Sam Olens, president of Kennesaw State University, announced he is leaving the position next year.
In a letter to students and faculty that was released Thursday morning, Olens said he is stepping down Feb. 15, 2018.
“Sam is a truly dedicated public servant to the state of Georgia and has contributed much of his life for the betterment of Georgians,” said Steve Wrigley, university system of Georgia chancellor. “I thank Sam for his service to Kennesaw State University and the University System of Georgia. On behalf of the University System, we wish Sam and his family the very best.”
Wrigley has named Dr. Ken Harmon interim president. Harmon currently serves as provost and vice president for academic affairs.
Wrigley said the university system will immediately begin a national search for the next KSU president.
Controversy over Olens' appointment began even before he officially took the helm. The state Board of Regents appointed him in October, despite protests from several campus groups.
Olens' short tenure also saw unflattering national headlines because of the university's response when several football cheerleaders knelt during the national anthem.
The University System of Georgia also announced an investigation into how the school responded to the controversy.
Internal KSU documents reveal the turmoil at the top in the days following the protest, as the school scrambled to try to contain a sudden firestorm. And many of the administrators’ main concern was not so much the cheerleaders' protest but the bad P.R. that came from it.
“Several cheerleaders… kneeled for the anthem…. Not good…. Much fallout,” Olens texted K.C. White, vice president of student affairs, after the game. “It will make the papers, [and] downtown…” meaning the state Board of Regents, the legislature and the governor might not be happy about the protest.
Olens did receive angry calls, from Cobb County Sheriff Neil Warren and from state Rep. Earl Ehrhart of Cobb County, who is one of the key legislators who determine KSU's level of state funding every year.
“I am pleased to hear the news of President Olens resignation," said Davante Lewis, spokesperson for the cheerleaders who have been called the Kennesaw 5. "It has been clear under his leadership that local donors, politicians, and the Republican Party have been running the university. I call on the University System of Georgia to do what they didn't do a year ago: A fair, open, honest, and national search for a president who will do right by faculty and students.”
Here is Olens' full statement:
December 14, 2017
Dear Faculty, Staff and Students:
First, let me take this opportunity to again congratulate all of the 2017 graduates whom the University has honored this week. We are proud of your accomplishments and the efforts undertaken by all of our faculty and staff to reach this milestone.
As many of you know, when I was selected as Kennesaw State University's President in October of 2016, I was a non-traditional candidate. I believe I was appointed because of my prior service as Georgia's Attorney General, my deep ties to Cobb County and my passionate belief in the importance of higher education.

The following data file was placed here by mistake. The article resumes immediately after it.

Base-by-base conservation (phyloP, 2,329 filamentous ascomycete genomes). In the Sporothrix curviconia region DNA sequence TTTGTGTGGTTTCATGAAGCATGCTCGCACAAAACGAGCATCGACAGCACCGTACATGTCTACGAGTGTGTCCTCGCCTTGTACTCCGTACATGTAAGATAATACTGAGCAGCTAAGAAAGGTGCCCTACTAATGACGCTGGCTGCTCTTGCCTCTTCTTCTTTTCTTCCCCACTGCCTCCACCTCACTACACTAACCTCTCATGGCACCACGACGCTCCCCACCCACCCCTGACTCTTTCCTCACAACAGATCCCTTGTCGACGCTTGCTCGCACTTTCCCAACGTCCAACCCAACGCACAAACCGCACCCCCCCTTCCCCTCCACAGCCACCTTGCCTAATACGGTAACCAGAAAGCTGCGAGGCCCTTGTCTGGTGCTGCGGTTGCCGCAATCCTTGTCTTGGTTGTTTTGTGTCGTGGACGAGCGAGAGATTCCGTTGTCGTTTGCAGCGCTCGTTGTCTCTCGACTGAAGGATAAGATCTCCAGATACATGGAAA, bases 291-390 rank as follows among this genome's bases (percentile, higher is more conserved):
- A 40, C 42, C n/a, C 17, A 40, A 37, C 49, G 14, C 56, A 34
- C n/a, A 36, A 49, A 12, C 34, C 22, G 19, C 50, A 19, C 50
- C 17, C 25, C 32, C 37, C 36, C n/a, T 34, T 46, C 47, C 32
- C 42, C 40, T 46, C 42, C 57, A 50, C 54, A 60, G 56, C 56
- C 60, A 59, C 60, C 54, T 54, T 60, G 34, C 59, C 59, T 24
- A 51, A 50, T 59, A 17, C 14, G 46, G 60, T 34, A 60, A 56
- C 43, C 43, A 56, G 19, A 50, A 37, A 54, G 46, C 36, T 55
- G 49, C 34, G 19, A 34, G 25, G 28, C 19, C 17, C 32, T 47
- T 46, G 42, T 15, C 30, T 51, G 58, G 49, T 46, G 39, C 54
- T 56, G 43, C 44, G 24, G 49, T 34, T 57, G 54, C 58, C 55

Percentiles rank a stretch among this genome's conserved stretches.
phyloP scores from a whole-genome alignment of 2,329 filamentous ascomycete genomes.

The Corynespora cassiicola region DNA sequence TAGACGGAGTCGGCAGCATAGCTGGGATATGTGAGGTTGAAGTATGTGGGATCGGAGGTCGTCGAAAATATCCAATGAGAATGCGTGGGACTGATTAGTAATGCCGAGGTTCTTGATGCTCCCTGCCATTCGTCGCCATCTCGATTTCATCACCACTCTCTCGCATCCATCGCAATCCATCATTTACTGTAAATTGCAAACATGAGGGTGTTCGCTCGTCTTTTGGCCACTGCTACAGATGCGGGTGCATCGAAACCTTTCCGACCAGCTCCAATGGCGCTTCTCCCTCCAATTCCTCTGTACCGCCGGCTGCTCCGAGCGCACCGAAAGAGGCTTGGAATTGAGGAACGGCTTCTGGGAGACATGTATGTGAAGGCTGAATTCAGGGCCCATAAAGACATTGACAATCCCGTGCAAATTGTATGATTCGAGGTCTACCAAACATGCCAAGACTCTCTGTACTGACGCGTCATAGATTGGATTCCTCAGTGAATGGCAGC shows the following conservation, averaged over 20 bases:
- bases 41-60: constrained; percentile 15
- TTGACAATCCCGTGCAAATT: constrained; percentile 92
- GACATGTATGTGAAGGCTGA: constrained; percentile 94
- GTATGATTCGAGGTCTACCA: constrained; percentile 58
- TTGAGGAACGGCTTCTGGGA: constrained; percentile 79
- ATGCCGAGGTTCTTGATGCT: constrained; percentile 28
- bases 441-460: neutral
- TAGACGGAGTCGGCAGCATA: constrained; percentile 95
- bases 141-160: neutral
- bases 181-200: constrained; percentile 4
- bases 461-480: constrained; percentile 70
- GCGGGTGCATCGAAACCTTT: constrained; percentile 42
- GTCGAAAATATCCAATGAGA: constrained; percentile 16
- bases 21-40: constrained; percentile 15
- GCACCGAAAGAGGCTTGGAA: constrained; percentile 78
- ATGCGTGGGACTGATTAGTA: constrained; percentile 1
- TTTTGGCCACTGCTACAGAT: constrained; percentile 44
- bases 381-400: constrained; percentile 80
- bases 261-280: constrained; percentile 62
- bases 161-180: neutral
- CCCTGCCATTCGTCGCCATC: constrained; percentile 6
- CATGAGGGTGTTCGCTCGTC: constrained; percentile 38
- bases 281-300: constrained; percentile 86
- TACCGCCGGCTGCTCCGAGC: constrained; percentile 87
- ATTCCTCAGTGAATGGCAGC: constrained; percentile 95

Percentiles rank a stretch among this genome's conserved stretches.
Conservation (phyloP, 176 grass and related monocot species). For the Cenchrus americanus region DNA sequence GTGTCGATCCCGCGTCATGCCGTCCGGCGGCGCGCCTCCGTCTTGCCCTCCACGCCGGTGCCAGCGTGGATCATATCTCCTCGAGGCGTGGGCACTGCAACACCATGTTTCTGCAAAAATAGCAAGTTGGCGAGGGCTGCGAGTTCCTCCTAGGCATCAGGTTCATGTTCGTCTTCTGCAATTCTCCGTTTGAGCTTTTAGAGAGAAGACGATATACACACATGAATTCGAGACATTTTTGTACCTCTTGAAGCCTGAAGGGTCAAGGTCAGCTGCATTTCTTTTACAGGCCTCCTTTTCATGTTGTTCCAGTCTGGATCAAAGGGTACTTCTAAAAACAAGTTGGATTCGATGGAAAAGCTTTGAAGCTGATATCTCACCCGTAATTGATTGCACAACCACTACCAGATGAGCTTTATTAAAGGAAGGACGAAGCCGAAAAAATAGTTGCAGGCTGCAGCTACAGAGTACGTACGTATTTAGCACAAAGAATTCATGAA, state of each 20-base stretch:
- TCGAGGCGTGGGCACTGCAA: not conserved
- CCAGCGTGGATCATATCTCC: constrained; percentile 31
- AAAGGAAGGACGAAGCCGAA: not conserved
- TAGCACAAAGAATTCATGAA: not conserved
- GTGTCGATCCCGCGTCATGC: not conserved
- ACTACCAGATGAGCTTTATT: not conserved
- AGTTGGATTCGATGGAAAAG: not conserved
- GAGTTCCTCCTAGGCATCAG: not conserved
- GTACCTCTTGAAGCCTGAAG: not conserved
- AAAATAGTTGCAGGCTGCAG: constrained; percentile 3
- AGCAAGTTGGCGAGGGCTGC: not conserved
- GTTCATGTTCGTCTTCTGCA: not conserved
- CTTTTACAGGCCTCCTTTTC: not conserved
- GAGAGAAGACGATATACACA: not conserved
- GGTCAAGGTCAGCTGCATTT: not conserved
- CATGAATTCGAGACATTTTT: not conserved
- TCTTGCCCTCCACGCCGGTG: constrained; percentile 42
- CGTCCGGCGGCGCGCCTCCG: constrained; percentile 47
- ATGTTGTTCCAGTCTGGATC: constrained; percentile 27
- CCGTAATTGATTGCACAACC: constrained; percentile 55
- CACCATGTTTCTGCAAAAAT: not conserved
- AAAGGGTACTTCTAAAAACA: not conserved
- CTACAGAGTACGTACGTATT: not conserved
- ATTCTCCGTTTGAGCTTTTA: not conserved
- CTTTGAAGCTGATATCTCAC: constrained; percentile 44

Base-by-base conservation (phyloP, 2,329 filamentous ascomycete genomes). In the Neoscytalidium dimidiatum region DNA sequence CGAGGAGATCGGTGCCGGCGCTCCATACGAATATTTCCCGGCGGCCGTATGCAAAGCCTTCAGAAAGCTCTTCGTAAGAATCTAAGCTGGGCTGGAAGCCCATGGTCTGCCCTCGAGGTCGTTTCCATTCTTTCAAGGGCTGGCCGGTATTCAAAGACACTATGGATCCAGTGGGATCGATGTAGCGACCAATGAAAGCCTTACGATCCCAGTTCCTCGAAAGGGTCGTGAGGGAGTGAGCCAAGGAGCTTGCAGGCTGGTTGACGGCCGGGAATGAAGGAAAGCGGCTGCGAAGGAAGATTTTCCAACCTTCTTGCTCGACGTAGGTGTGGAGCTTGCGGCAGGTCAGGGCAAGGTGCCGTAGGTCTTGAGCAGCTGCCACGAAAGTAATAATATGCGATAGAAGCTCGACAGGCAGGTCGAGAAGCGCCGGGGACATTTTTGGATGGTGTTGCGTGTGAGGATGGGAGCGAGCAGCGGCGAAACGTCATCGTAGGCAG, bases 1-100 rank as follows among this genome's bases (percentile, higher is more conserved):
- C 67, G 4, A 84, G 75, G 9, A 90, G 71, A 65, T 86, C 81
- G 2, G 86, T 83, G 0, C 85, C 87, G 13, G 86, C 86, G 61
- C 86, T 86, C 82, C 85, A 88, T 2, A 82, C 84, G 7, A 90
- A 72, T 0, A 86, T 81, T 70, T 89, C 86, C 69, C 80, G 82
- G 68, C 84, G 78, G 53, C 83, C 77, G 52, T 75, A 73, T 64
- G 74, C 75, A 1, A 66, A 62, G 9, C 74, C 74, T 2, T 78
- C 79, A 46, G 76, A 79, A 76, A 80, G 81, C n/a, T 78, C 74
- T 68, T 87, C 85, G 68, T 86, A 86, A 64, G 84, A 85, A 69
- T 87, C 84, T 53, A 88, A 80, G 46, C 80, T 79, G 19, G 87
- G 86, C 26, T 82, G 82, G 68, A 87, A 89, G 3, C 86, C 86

Challenges to the institution were evident as I began my tenure and these trials, coupled with internal trepidations, made for a very difficult start. I have worked tirelessly to lead this institution to greater heights, with student success being my number one priority. More than most, I can relate to the challenges many of our students have to overcome to successfully attend and complete college. This personal history instilled in me a love of learning and a thirst for knowledge that has guided my actions as President.
With the help of an excellent leadership team and the arduous work of the entire KSU family, we have made great strides over the last year toward taking Kennesaw State to the next level of academic success. The University is operating more efficiently and effectively, and the relationship with the Foundation is strong. We have focused on providing need-based scholarships for our students and supportive, innovative programs to help at-risk students achieve their dreams of obtaining a college degree. We have created a new admissions model that will better serve our students and allow us to strategically plan for future growth. We have also made substantial progress in fully consolidating two campuses into a single University community.
Even with these successes, I have decided that new leadership will be required for KSU to fully realize its potential. Accordingly, I have advised the Chancellor and the Board of Regents of my intention to step down as the President of Kennesaw State University, effective on February 15, 2018.
While I view this transition as the best course of action for the University, I do so with the realization that I will miss working on behalf of the students at KSU who have the potential to do remarkable things and serve as tomorrow's leaders.
My optimism and expectations for the University are high, and I wish all success for the future to our students, faculty, and staff.